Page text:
"With the Magnificent 7, the market's up over 20%. That's the S&P 500 on a year-to-date basis through November," Mullaney notes. "If you strip them out, it's about half that, roughy over 10%."

While money managers "still feel comfortable owning these stocks", says Mullaney, based on their companies' strong earnings, there are possible warning signs ahead.

Among them, the potential for high volatility, what Mullaney calls "a high beta play."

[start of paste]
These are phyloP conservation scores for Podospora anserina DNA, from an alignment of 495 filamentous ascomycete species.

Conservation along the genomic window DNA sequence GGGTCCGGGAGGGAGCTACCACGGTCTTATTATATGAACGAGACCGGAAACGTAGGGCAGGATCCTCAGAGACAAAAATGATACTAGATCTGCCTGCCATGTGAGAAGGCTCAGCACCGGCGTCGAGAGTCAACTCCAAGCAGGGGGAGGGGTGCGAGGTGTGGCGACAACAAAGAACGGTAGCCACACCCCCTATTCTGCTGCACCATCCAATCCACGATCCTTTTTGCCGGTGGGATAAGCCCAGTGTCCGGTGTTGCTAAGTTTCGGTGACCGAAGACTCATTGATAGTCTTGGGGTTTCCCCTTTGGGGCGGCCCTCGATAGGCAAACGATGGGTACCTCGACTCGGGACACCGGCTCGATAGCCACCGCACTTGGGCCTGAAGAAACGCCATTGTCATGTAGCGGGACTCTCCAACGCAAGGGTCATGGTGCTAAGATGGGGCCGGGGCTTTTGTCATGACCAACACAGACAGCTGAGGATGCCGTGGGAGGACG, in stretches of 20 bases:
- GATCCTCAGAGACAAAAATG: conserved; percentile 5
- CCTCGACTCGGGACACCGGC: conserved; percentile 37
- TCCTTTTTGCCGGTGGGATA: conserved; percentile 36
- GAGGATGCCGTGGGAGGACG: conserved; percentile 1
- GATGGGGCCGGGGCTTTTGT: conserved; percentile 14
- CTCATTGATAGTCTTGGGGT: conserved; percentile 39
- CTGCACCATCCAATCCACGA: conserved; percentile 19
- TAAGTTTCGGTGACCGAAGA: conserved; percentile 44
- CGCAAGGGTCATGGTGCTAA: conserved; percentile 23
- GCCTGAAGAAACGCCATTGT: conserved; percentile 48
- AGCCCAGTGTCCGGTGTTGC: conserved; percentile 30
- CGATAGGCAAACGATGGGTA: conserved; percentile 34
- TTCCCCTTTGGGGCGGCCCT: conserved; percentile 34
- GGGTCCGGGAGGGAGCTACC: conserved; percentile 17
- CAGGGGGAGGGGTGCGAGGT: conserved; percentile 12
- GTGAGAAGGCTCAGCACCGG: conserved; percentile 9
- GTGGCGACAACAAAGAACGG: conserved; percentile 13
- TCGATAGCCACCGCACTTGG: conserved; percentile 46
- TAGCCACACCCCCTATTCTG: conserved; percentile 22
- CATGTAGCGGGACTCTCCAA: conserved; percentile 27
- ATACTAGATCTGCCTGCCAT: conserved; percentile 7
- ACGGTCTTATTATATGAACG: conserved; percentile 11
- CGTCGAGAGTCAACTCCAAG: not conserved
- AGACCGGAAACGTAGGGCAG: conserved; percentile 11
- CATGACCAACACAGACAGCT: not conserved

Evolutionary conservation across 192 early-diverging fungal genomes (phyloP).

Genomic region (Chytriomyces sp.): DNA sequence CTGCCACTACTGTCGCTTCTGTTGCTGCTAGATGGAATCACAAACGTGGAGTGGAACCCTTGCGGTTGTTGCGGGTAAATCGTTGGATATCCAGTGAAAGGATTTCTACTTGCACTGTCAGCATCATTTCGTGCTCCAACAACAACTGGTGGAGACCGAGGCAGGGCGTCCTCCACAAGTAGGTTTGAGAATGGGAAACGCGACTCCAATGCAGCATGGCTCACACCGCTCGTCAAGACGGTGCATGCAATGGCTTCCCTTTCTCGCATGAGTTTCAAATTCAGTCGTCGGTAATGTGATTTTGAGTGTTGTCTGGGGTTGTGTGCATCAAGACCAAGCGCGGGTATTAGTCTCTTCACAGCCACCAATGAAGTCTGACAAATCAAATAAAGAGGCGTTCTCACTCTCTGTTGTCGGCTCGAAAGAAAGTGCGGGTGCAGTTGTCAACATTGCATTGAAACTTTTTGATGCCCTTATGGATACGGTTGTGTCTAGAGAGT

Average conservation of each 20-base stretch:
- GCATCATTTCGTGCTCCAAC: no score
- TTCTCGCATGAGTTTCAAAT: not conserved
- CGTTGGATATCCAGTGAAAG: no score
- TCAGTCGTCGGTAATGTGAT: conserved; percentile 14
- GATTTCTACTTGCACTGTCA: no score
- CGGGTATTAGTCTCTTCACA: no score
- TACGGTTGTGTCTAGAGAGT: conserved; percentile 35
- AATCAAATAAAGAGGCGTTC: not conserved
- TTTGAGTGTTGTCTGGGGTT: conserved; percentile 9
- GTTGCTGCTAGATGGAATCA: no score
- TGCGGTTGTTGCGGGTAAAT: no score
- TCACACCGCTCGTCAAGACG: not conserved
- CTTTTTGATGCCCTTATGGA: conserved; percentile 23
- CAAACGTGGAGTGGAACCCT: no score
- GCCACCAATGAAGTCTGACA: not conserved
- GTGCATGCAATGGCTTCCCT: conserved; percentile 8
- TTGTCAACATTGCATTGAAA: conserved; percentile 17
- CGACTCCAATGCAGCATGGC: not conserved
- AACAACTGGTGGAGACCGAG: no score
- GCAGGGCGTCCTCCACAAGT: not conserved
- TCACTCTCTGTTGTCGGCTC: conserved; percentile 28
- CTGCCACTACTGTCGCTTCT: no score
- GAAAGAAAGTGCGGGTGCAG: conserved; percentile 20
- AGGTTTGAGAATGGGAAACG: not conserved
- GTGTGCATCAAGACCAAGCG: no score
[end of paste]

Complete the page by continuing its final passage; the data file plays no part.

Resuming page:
"The beta of the Magnificent 7 is 1.47, which means they have about 50% more potential volatility than the overall market, either in an up market or a down market," Mullaney says. "And so it's something to watch going forward. The key thing is whether they can continue to produce the types of returns and the types of results that they have on a year-to-date basis, and really going back almost now two years."